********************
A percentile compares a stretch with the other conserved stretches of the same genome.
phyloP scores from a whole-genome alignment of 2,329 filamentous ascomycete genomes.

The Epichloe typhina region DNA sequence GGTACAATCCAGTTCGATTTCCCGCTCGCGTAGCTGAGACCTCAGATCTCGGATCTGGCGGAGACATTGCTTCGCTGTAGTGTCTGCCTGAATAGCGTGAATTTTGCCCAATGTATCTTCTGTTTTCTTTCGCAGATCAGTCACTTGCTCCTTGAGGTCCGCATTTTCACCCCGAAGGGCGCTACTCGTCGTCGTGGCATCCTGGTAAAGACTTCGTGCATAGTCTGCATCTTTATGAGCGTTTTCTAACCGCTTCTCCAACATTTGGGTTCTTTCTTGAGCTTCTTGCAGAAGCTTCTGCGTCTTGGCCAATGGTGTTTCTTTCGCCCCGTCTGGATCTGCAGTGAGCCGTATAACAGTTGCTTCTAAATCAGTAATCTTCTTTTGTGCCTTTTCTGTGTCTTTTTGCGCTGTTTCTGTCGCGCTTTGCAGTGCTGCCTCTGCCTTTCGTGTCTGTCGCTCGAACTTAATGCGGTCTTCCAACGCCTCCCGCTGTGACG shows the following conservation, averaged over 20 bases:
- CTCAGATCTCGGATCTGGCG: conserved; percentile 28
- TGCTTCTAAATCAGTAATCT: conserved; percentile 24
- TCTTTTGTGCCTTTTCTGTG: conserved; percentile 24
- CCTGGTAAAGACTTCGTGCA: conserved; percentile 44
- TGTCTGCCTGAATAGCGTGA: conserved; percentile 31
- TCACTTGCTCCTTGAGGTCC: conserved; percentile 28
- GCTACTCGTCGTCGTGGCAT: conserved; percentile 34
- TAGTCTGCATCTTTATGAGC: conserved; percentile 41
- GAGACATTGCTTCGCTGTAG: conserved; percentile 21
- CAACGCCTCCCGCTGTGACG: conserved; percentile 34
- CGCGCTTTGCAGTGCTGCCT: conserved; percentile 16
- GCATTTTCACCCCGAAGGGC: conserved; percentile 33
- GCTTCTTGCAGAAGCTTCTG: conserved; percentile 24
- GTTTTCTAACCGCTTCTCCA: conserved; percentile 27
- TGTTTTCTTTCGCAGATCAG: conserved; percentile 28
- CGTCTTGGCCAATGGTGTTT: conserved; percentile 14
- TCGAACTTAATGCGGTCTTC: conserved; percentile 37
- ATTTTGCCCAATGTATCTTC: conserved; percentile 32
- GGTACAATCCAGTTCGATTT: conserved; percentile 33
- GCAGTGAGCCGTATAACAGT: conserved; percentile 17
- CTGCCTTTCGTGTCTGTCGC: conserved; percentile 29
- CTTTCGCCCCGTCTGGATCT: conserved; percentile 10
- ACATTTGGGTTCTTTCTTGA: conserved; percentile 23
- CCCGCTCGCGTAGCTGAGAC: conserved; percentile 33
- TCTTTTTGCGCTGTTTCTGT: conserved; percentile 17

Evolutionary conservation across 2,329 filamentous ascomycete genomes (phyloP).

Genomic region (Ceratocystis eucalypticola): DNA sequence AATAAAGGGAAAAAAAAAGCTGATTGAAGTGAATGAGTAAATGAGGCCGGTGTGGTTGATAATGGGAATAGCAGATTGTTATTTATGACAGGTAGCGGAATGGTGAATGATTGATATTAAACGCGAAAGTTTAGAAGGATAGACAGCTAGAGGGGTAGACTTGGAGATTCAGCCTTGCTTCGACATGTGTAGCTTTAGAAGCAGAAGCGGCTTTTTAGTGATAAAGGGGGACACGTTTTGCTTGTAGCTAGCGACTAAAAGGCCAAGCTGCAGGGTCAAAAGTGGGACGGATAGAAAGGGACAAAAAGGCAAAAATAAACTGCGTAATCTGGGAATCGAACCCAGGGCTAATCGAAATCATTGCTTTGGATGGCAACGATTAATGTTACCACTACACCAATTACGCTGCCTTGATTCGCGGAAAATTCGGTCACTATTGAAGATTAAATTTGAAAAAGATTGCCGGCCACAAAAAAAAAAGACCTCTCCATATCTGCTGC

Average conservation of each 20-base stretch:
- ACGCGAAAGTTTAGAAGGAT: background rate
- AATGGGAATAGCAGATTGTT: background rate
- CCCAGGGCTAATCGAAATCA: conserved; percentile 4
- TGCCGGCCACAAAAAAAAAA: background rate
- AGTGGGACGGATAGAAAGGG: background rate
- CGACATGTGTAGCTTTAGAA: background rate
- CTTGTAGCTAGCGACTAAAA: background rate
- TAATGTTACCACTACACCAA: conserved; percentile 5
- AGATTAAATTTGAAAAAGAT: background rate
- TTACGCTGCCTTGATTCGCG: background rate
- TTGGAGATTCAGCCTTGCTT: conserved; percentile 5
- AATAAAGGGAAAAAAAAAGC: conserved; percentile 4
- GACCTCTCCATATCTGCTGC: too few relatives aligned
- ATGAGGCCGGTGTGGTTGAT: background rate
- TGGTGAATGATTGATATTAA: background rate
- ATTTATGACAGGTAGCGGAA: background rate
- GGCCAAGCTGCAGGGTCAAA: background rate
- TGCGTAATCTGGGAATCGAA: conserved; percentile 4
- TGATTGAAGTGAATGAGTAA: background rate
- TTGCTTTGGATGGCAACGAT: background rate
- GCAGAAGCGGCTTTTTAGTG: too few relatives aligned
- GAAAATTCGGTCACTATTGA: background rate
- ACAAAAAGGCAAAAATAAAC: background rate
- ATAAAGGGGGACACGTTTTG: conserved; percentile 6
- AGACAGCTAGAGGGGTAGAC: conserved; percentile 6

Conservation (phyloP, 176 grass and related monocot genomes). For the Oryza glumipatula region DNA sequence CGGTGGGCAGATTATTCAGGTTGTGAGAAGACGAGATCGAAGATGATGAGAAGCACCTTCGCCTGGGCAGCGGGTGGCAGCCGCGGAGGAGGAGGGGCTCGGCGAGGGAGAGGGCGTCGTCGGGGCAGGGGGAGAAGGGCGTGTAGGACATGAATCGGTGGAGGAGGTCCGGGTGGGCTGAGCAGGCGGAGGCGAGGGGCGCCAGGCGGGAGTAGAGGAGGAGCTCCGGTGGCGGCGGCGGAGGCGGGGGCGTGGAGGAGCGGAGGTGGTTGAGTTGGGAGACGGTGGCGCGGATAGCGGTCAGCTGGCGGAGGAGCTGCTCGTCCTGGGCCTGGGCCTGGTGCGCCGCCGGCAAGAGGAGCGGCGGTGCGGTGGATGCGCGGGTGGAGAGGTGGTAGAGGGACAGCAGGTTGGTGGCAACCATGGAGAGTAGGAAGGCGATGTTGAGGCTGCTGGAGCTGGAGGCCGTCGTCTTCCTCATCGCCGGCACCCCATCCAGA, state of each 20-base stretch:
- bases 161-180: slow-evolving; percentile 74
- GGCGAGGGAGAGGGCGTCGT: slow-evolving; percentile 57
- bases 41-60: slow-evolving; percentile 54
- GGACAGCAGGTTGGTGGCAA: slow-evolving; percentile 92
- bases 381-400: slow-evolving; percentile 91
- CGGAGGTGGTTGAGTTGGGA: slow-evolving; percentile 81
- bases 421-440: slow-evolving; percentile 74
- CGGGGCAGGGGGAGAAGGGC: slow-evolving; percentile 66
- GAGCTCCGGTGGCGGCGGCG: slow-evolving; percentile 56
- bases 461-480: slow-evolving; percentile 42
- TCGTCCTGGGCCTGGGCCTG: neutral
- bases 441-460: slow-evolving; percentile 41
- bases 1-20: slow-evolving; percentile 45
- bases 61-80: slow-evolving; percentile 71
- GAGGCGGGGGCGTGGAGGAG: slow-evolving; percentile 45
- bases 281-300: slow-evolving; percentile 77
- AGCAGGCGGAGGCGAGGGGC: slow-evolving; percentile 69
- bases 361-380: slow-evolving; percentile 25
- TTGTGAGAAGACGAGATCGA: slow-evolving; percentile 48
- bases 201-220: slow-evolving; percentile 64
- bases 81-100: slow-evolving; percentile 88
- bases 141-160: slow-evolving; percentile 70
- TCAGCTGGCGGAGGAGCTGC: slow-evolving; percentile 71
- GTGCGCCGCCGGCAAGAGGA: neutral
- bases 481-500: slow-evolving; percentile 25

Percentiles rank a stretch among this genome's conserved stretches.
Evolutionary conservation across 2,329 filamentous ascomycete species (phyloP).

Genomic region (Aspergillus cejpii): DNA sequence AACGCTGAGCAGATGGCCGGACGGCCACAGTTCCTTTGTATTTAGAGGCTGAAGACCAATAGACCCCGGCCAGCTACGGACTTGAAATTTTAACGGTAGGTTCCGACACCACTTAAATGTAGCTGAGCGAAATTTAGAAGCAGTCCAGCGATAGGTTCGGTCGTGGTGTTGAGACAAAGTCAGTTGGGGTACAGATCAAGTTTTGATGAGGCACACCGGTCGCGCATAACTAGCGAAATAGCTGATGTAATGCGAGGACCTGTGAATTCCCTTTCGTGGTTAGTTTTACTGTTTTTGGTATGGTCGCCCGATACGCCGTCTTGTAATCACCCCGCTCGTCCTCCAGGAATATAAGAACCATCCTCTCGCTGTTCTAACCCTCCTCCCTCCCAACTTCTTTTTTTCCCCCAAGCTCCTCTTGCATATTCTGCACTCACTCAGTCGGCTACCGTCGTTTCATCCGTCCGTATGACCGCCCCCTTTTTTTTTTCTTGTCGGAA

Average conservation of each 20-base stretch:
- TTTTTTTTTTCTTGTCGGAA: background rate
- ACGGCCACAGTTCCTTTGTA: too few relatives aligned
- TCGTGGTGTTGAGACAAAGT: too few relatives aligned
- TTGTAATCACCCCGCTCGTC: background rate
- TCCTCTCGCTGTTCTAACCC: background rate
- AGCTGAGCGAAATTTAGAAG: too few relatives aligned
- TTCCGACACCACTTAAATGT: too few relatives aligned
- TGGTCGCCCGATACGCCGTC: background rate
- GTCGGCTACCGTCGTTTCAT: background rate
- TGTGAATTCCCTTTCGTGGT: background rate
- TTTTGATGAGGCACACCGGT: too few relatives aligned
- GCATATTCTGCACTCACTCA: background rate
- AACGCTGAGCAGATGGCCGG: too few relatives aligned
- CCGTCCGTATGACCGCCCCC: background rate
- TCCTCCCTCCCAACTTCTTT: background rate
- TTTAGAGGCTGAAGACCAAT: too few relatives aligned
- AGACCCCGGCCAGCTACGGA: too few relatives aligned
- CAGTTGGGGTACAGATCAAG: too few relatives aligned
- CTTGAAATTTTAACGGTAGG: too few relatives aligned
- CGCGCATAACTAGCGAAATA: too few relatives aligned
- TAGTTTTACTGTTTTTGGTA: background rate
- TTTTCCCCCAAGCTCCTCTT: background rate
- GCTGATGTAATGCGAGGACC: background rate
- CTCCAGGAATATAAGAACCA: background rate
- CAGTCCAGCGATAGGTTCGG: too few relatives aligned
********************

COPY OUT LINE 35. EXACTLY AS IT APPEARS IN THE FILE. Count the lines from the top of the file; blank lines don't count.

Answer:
- TGCCGGCCACAAAAAAAAAA: background rate